This is a country in which the labour force might be getting smaller over the next few decades. Talent retention, in the face of skills shortages that are already going on, is commercially important to our members. We are seeing a lot of that starting to happen, whether it is increased commitment to growing apprenticeship schemes at the entry level or looking at things like returnerships for parents who have perhaps taken some time out of the labour market.
In this chapter we examine some of the barriers women face returning to the labour market after a period of not working. We then explore the most effective ways of facilitating their access to work at a suitable level.
192.Women Returners Ltd, an organisation which runs programmes to get professional women back to work, points to a number of barriers to women’s access back into the labour market:
193.Fair Play South West, which campaigns for gender equality in the South West, says a large part of the pay gap for full time women above the age of 40 is the result of women moving from higher to lower paid occupations as they move back into employment after a period of absence from the labour market.
194.The implications for the gender pay gap are further pronounced when the cumulative effects of time away from work are considered. As the Fawcett Society observe:
Many women experience multiple periods out of the labour market as they have a second or third child or go on to care for grandchildren. This can lead to an accumulation of disadvantage with women repeatedly having to work their way back into the labour market.
195.The anecdotal experiences of discrimination against older women returners are backed up by evidence cited by the Employment Lawyers Association. They point to:
A recent study of the National Bureau of Economic Research in the United States [which] found “robust” evidence based on looking at more than 40,000 job applications of age discrimination in hiring female candidates and “considerably less evidence” for age discrimination against male candidates.
As can be seen from the chart below, the rate of call backs for an interview on the basis of a CV falls much more steeply for women as they age than for men.
Table 2: % of callbacks for sales roles by age and gender
Source: National Bureau of Economic Research
196.Professor Jill Rubery suggests this is not just down to discrimination at an individual level, but a wider cultural problem based on how we think about age and careers:
It is partly a problem of not being able to get back on track; somehow, if you haven’t made it by the time you are in your 30s, that is it, … yet we want people to work until their late 60s. Even if women did take a complete career break, coming back at 40 they still have a lot to offer. This is not really allowed in the current labour market organisation.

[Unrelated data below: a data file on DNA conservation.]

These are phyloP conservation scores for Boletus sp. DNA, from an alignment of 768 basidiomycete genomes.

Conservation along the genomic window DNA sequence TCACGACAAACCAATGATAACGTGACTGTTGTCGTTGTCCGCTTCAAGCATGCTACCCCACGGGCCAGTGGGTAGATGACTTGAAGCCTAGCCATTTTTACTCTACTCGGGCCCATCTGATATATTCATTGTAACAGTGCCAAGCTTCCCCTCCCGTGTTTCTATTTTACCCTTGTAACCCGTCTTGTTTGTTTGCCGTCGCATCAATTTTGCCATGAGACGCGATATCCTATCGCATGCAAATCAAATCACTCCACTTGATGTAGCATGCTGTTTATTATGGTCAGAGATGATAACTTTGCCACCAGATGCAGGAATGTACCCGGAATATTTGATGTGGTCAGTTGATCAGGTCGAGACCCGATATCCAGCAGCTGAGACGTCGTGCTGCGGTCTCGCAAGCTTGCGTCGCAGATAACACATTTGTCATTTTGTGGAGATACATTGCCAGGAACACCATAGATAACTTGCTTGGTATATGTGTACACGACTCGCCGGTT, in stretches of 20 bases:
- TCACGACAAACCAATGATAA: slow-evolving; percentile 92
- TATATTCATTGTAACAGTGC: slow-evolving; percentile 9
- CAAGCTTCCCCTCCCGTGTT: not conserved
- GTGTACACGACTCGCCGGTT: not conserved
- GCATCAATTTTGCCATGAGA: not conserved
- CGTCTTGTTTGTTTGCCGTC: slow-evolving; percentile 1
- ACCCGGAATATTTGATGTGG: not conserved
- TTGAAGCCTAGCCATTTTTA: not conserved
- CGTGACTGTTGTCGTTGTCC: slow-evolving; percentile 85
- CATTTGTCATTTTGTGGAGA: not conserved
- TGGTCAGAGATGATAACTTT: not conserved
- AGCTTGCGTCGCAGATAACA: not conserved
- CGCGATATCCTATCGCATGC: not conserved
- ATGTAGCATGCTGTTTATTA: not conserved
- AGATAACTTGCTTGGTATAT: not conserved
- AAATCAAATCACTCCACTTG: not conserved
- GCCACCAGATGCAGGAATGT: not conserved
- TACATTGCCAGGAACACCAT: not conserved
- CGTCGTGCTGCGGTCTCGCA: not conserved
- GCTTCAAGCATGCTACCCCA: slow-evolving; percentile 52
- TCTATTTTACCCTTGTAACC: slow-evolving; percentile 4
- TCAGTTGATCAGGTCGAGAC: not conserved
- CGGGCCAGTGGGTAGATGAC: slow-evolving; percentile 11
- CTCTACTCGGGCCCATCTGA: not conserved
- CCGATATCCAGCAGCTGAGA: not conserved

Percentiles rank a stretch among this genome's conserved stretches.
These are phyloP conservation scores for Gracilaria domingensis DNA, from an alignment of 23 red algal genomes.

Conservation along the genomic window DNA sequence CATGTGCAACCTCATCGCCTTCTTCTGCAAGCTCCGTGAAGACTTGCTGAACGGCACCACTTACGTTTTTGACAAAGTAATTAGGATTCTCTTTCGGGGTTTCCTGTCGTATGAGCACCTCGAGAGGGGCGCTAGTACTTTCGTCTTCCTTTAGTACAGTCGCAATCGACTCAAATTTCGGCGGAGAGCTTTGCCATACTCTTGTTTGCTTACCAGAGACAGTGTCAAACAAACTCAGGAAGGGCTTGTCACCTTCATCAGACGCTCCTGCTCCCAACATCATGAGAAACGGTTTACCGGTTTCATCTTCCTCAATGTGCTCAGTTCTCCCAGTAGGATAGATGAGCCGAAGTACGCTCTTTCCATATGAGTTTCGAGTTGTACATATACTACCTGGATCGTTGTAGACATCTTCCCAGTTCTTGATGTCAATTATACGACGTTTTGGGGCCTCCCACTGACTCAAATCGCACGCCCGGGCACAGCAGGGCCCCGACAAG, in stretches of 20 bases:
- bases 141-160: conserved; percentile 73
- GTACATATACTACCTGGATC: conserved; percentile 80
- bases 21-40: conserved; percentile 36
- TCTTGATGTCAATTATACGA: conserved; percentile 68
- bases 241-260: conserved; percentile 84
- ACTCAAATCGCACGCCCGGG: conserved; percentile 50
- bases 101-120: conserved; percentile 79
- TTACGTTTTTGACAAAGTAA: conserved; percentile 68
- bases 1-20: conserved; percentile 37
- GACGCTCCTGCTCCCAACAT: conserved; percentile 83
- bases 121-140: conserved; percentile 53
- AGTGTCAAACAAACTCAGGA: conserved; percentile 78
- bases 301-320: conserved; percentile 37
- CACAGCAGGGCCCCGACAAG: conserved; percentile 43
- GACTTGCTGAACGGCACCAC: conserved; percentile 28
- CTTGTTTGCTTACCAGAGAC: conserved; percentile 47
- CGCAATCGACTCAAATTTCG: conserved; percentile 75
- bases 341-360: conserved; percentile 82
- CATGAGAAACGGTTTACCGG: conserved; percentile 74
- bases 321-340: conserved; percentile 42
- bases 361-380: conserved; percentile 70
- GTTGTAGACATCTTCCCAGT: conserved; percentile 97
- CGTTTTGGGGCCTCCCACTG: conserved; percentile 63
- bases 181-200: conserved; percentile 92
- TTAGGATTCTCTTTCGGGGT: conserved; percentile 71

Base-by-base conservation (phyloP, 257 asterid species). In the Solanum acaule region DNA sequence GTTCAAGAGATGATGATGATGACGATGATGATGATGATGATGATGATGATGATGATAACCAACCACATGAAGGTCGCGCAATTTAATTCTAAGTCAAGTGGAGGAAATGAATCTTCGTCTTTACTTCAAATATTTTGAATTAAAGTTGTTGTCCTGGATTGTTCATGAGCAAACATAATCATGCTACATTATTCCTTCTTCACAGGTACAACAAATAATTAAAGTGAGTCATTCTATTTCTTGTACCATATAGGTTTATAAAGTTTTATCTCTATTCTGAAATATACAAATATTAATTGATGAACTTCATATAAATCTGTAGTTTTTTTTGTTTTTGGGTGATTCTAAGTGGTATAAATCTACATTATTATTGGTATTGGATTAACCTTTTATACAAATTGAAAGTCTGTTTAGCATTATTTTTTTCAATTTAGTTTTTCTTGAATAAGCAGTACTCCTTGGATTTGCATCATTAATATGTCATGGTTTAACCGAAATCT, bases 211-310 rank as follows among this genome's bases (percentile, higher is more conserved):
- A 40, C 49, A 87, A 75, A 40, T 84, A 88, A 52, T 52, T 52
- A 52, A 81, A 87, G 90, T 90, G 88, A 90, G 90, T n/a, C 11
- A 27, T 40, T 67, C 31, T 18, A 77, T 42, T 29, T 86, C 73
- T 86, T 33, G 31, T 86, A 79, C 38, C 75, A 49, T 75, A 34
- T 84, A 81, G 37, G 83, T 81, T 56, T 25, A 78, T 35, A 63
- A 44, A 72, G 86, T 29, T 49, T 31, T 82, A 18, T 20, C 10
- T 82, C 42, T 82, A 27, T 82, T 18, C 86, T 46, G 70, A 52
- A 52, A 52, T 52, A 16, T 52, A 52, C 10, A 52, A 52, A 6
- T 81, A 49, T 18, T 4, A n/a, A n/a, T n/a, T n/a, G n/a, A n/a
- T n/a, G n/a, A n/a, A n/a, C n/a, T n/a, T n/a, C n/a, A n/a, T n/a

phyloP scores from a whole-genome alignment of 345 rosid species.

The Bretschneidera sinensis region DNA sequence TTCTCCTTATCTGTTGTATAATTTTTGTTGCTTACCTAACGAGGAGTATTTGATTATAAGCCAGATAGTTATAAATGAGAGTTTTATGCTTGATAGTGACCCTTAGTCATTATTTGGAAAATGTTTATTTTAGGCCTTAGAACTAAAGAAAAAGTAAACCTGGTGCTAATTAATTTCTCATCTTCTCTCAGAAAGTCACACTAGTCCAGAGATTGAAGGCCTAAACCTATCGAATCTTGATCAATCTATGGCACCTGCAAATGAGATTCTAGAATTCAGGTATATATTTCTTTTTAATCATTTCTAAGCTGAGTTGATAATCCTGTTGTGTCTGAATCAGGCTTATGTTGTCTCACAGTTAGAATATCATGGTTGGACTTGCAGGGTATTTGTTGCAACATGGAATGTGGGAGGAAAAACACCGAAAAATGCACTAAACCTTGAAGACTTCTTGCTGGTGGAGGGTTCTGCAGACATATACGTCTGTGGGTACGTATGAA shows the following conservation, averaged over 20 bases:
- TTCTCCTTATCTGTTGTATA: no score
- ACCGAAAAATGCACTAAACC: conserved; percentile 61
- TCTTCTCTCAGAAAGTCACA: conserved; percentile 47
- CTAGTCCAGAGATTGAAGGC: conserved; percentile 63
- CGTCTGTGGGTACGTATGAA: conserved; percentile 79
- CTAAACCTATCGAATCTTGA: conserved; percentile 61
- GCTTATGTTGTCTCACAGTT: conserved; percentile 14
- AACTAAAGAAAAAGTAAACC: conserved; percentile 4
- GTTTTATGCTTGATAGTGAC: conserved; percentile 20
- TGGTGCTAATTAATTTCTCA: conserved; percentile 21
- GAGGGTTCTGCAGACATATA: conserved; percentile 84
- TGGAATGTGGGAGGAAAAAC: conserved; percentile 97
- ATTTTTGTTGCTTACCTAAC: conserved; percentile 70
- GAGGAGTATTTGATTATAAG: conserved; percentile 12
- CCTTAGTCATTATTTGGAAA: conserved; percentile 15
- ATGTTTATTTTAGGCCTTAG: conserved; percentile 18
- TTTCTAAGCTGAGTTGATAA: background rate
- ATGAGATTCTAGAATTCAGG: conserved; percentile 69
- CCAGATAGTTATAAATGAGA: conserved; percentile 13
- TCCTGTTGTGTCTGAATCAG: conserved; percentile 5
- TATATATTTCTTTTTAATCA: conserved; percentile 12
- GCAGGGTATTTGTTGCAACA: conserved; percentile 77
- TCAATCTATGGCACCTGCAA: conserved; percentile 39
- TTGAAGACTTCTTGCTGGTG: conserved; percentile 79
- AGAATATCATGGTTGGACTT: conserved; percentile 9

197.Many women who have left the labour market due to caring responsibilities, or for other reasons, will need to return to paid employment. This may be because of pension shortfalls or changes in circumstances like divorce. Others will choose to return to work. In both cases, the skills and experience of this group of women can help improve UK productivity. The Government should therefore invest in supporting their smooth return to the labour market as a matter of urgency. In the following section we examine the most effective ways to achieve this.
198.The benefits of helping women back into the labour market were raised by witnesses across public and private sector organisations. The Medical Women’s Federation highlighted the importance of enabling women GPs to return to Primary Care saying this “is extremely important in not wasting talented women doctors vital to the running of the NHS.” In their view:
Whilst re-training may cost an organisation money, any investment will be repaid as committed women over 40 are able to take on new roles or achieve promotion and improved status within the workforce.
199.The Royal Institution of Chartered Surveyors also emphasised the importance of re-training in their sector:
We have seen that providing retraining, particularly after an extended absence, has proved to be successful in ensuring women not just return to the workplace but are able to continue on an upward career trajectory, further reducing the gender pay gap.
200.We heard evidence from several witnesses, including UNISON and Age UK, on the difficulty that older women face in accessing training opportunities. The CIPD raised concerns about the “decline in funding in further education and adult skills in recent years” and the impact on older women in particular.
The recent introduction of Advanced Learning Loans for people 24 or over do provide a means for people to invest in their own skills at levels 3 and 4 … However there is evidence that the system isn’t working. Since its introduction, learning by the eligible age groups has fallen by around one third.